It can also be your brain/body signalling you that it needs more rest/repair time. Pay attention to this. Set a schedule for your nightly sleep (8 hours or more), and have a nap in the afternoon as well.

Take care!


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33% helpful
/people/142044 answered...

I had a R basal ganglia stroke on 1/17/09 (48 yr old female). I found that I have had to concentrate so much on moving my left hand/leg that it has been exhausting to get through every normal task. I also felt that my brain/body must have needed healing time and sleep is restorative... plus, I did feel my sleep time has not been as good because my left side collapses(and hurts)under my body weight and it has been much more difficult to turn over in bed, etc. I still tire more easily and it is like hitting a brick wall when I get tired... I don't seem to have ANY reserve now and therefore must take a nap immediately... the first 7 months naps were 4-5 hrs, they gradually lessened to my current 1-2 hr naps. dsh


67% helpful
oc1dean answered...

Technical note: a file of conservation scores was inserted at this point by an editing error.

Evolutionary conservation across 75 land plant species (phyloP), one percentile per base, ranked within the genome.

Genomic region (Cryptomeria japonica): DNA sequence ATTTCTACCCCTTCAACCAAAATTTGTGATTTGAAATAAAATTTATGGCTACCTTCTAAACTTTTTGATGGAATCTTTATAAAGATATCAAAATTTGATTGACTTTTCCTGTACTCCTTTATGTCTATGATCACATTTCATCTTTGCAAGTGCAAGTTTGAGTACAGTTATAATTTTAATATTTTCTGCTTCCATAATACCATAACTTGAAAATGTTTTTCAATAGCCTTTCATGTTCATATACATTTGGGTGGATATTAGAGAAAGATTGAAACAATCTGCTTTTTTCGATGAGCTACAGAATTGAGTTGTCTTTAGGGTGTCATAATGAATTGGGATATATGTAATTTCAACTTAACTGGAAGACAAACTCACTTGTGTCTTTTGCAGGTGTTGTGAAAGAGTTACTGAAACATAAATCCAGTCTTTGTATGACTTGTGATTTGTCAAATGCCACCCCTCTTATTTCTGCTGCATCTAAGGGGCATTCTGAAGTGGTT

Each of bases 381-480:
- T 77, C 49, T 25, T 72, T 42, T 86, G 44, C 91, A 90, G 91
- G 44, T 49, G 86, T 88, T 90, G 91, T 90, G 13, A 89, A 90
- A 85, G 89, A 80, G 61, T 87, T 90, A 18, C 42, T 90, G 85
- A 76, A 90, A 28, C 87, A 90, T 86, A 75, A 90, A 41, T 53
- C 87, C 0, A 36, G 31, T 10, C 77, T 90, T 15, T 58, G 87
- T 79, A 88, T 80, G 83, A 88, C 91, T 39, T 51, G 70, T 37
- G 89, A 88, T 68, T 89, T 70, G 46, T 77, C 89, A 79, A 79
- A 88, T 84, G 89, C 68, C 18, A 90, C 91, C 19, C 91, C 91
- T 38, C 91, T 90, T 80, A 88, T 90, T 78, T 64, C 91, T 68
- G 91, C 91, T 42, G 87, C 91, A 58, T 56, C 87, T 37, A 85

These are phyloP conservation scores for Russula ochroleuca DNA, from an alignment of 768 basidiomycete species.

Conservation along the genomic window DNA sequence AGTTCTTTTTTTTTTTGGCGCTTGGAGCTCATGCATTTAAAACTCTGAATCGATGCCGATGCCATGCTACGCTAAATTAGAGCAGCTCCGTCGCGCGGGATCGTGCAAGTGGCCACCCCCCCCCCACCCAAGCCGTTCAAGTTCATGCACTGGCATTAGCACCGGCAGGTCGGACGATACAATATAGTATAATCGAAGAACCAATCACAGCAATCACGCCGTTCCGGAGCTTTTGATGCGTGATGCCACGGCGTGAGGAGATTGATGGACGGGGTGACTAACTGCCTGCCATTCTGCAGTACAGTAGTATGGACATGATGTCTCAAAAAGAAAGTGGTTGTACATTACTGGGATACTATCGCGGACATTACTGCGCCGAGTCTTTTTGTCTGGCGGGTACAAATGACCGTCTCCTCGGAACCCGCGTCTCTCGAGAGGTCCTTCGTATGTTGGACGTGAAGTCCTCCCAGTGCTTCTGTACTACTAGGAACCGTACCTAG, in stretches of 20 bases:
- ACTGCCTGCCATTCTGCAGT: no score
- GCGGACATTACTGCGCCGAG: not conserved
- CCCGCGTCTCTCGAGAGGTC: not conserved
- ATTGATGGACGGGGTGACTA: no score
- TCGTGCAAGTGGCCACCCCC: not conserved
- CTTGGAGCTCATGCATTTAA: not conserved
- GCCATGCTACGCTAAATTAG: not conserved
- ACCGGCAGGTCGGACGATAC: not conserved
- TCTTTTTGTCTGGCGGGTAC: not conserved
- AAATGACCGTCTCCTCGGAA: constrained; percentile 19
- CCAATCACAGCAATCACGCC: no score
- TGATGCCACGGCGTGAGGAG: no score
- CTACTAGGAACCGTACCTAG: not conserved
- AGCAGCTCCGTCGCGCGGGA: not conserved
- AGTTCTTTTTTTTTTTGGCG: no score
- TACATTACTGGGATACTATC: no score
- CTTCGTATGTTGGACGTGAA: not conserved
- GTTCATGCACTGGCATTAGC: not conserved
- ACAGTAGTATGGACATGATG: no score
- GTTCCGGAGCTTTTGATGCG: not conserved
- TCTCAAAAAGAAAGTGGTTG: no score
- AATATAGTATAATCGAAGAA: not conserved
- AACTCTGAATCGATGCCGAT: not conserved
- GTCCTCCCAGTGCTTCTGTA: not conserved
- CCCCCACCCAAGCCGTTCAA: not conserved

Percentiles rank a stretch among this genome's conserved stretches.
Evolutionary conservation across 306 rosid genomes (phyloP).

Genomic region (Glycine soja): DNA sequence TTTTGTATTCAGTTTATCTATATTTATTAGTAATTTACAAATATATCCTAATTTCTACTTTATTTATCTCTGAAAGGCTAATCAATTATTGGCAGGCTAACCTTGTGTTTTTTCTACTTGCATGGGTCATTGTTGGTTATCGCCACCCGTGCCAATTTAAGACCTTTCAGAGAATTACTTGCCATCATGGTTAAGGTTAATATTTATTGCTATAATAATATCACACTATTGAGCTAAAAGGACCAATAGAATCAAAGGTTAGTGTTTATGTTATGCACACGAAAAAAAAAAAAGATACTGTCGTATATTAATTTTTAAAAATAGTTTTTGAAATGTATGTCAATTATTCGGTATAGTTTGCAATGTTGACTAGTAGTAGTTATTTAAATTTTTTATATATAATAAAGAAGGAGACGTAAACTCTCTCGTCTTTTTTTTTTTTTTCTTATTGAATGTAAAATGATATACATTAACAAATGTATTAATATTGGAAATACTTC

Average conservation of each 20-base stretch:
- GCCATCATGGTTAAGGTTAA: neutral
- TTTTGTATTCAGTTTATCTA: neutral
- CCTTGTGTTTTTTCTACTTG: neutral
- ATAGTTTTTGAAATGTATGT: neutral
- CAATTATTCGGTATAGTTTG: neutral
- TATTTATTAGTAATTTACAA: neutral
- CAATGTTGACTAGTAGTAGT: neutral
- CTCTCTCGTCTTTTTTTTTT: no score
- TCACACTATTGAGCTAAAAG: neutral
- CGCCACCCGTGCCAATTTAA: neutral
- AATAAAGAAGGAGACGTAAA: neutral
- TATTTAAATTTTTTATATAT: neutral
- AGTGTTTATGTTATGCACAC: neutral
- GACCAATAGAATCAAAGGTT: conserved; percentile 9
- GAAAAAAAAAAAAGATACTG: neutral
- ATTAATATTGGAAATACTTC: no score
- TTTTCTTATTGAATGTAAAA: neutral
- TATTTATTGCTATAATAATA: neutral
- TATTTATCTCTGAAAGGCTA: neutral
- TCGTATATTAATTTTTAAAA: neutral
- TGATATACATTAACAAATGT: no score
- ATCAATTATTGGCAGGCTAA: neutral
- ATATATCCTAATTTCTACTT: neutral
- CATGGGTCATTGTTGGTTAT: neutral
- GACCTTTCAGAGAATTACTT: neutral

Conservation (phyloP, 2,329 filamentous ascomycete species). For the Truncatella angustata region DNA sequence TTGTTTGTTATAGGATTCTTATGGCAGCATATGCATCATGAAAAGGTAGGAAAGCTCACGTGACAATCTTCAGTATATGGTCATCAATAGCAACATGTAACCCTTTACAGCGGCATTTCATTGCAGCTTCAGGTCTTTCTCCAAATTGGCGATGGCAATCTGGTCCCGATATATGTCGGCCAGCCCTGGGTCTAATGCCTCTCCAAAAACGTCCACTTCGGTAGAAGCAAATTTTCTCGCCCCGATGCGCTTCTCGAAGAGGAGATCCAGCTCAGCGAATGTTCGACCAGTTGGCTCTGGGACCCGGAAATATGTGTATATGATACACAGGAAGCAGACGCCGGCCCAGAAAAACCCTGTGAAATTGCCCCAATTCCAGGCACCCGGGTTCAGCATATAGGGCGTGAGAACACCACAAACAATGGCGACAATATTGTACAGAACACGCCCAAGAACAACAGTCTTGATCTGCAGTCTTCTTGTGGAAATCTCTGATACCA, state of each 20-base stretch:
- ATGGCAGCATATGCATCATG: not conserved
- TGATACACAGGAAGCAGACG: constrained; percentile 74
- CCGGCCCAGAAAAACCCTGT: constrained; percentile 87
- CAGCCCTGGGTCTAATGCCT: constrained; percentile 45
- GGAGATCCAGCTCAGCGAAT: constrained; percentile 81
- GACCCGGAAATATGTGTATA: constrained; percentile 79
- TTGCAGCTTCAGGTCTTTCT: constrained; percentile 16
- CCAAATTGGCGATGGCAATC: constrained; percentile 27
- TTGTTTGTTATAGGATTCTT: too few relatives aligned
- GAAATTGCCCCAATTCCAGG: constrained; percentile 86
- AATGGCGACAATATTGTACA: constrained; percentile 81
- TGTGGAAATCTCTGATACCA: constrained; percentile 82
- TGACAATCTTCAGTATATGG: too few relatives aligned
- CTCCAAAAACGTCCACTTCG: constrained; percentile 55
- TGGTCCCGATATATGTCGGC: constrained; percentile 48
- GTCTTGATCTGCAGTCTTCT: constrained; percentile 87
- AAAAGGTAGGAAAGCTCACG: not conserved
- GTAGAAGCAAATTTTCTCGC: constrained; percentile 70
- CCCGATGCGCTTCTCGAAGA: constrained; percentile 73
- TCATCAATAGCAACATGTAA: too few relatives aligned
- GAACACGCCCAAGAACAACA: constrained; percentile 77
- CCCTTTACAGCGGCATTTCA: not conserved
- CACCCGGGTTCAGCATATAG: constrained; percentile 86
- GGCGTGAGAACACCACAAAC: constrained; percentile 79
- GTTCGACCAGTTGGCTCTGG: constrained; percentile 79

Post-stroke fatigue: a treatment protocol that is being evaluated When I found this I rejoiced, but after reading the abstract I realized they only are talking about compensation which for me is a total waste of time. I can't get any more cardiovascularily fit. I don't want the fatigue managed, I want it cured. http://www.ncbi.nlm.nih.gov/pubmed/21402652 When is someone going to look at the chemical changes in the brain and see if those are causing the fatigue? Abstract Purpose: Post-stroke fatigue is a common and debilitating complaint, which has only recently received attention in clinical rehabilitation. Until now, no evidence-based treatments have been available for the condition. Therefore, a new treatment was designed to reduce post-stroke fatigue complaints: Cognitive and Graded Activity Training (COGRAT). Rationale: Following the premise that post-stroke fatigue is primarily caused by brain damage, the treatment aims to prevent fatigue and to manage existing fatigue symptoms. The purpose of the added graded activity programme is to reduce fatigue by changing cognitions and enhancing physical fitness. Theory into practice: COGRAT consists of a cognitive treatment and graded activity programme in small groups over 12 weeks. In the cognitive treatment, patients receive education on post-stroke fatigue and register their activities and fatigue to gain insight into their daily agenda and fatigability. Patients are then taught several compensation strategies. Cognitive behavioural therapy is used to diminish anxiety, facilitate behavioural change and manage fatigue symptoms. The graded activity programme consists of walking on a treadmill, strength training and home work assignments. Maximum heart rate and strength are increased from 40% at the beginning of the training to a maximum of 70%. Considerations for future improvements: COGRAT is currently being evaluated in outpatients with severe post-stroke fatigue in a multicentre randomized controlled trial. Preliminary data suggest both positive short- and long-term effects. Adaptations for other neurological patient groups suffering from fatigue are suggested. Sorry, but you are totally on your own to find out what to do about it.